By Chris Spears
DENVER (CBS4) – An abnormally warm October has a few Colorado ski resorts pushing opening dates back and hoping for a change in the weather.
But the chances for a major storm during the first half of November look grim as forecast models continue to indicate that a stubborn jet stream pattern will remain in place.
Over the past few weeks the main storm track has remained too far north and west to bring significant bouts of cold and wet weather to the Central Rockies.
Two other factors that are likely playing some type of role in the current pattern is the potential development of La Nina and a growing drought.
Last month government forecasters said there was a 70 percent chance that we’d see La Nina conditions develop by winter. Past events have taught us that Colorado can sometimes be warmer and drier than normal when a La Nina pattern is materializing.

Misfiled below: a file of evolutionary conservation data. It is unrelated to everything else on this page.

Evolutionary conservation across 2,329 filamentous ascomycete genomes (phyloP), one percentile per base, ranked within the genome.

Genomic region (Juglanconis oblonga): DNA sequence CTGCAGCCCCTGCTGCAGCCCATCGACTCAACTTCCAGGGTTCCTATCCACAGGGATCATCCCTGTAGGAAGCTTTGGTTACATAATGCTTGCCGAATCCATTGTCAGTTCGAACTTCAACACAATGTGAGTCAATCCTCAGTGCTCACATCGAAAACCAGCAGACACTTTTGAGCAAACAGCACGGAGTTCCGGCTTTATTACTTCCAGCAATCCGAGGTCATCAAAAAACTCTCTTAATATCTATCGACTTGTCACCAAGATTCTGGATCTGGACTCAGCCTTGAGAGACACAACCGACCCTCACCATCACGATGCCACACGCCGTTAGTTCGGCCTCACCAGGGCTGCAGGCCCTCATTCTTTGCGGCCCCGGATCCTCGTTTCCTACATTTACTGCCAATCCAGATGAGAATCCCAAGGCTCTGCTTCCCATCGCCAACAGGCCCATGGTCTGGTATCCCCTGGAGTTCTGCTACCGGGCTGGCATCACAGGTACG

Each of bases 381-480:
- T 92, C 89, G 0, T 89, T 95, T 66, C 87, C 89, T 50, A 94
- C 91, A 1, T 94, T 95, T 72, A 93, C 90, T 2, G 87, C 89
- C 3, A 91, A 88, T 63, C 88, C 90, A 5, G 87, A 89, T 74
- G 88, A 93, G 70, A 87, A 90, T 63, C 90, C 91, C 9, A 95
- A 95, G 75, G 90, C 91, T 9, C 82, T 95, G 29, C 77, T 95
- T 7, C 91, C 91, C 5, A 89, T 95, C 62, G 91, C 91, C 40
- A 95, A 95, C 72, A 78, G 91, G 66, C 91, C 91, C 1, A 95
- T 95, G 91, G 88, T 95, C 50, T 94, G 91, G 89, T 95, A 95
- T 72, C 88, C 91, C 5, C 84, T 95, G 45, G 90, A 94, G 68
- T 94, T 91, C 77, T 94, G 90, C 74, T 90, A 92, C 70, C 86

Drought’s role in our recent warm and dry weather involves the water cycle, where water evaporates from the ground, condenses in the air to form clouds, and hopefully provides precipitation. But because it’s been so dry for so long, as weak weather systems have come by in recent weeks, all we’ve seen is scattered rain and snow.
As it stands now the next few weeks look like more of the same with the potential for a few weak weather systems to pass by, but nothing widespread and organized with a direct connection to moisture from either the Pacific Ocean or the Gulf of Mexico.